.
no need to read any further .... day dreaming by picaro.


that the Sabbath is to be a perpetual covenant - The Hebrew forms mean nothing more than, “until the end of a period of time.” What that period of time is must be determined by the context or determined by related passages.

sabbath - is a perfect completion, timeless what the Almighty deemed of their creation and likewise the same for those attempting admission to the Everlasting, a specific triumph a sabbath is required - - being irreversible as the means to be granted judgement.
Never mind that, tell us more about Adam and Eve hunting down animals n stuff in the Garden Of Eden. I'm sure many here would find that news fascinating.
 

BreezeWood

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Ran across this little essay while looking for something else, and though it interesting enough to post for newbies at textual analysis, at least.

"Consider the following lengthy quotation written by a Messianic Jew, Arnold G. Fruchtenbaum, in his book titled Israelology:
Those who argue for a mandatory Sabbath observance on the basis of the Law of Moses will often refer to Exodus 31:13, which states that the Sabbath is to be observed throughout your generations; 31:16, that the Sabbath is to be a perpetual covenant; and, 31:17 where it is to be a sign between God and Israel for ever. According to the proponents of mandatory Sabbath-keeping, these terms show that the Sabbath obligation continues, although many other parts of the Mosaic Law are no longer in effect, such as the sacrificial system and the Levitical priesthood. However, while the English terms do tend to carry concepts of eternity, that is not the meaning of the Hebrew words themselves. Classical Hebrew had no word that actually meant “eternal.” The Hebrew term for “forever” (olam) as BDB states, means “long duration,” “antiquity,” or “futurity.” The Hebrew forms mean nothing more than, “until the end of a period of time.” What that period of time is must be determined by the context or determined by related passages. In classical Hebrew, these words never meant or carried the concept of eternity, but had a time limitation. The period of time may have been to the end of a man’s life, or an age, or dispensation, but not for ever in the sense of eternity. This is very clear from examining the usage of the same terminology in other passages.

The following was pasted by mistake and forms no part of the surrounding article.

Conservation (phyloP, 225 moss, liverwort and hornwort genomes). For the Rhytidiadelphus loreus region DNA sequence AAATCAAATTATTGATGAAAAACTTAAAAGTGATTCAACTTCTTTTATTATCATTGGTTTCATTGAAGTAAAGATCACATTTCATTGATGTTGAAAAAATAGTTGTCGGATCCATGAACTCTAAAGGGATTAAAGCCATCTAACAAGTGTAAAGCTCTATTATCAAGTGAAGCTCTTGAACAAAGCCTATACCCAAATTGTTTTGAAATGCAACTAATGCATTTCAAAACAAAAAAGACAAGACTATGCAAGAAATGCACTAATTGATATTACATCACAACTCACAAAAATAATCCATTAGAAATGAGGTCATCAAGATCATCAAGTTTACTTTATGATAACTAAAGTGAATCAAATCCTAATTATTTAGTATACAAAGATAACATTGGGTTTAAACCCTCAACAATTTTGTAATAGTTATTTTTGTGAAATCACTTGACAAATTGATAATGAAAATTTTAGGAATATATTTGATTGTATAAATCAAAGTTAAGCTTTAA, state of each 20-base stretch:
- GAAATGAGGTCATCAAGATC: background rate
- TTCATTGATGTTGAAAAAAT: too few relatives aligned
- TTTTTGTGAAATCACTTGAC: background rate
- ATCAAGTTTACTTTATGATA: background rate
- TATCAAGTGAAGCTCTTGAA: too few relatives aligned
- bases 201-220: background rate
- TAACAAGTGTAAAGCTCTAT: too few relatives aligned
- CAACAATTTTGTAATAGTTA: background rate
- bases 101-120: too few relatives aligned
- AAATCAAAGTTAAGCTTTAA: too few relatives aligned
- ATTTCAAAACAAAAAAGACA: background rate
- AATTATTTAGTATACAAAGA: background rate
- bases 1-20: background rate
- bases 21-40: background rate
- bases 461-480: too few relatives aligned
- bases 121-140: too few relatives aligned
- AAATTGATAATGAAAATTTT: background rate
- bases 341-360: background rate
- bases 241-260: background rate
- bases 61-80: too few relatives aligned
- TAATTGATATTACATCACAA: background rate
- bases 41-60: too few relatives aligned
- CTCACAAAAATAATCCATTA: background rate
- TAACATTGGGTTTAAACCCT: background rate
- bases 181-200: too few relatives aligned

For example, the same Hebrew term for for ever is used to mean nothing more than up to the end of a man’s life in Exodus 21:6:
Then his master shall bring him unto God, and shall bring him to the door, or onto the door-post; his master shall bore his ear through with an awl; and he shall serve him for ever. (Not for eternity, but for the rest of his life).
Deuteronomy 15:17:
Then thou shalt take an awl, and thrust it through his ear onto the door, and he shall be thy servant for ever. (Not for eternity, but for the rest of his life.)
1 Samuel 1:22:
But Hannah went not up; for she said unto her husband, I will not go up until the child be weaned; and then I will bring him, that he may appear before Jehovah, and there abide for ever. (Not for eternity, but for the rest of his life.)
1 Chronicles 28:4:
Howbeit Jehovah, the God of Israel, chose me out of all the house of my father to be king of Israel for ever: … (David did not rule over Jerusalem for eternity, but he did rule for the rest of his life.)
Other examples where olam means only to the end of a man’s life include Exodus 14:13; Leviticus 25:46; 1 Samuel 20:23 and 27:12. Another way that the same term was used is when God said that He would dwell in the Solomonic Temple for ever in 1 Kings 9:3:
And Jehovah said unto him, I have heard thy prayer and thy supplication, that thou has made before me: I have hallowed this house, which thou has built, to put my name there for ever; and mine eyes and my heart shall be there perpetually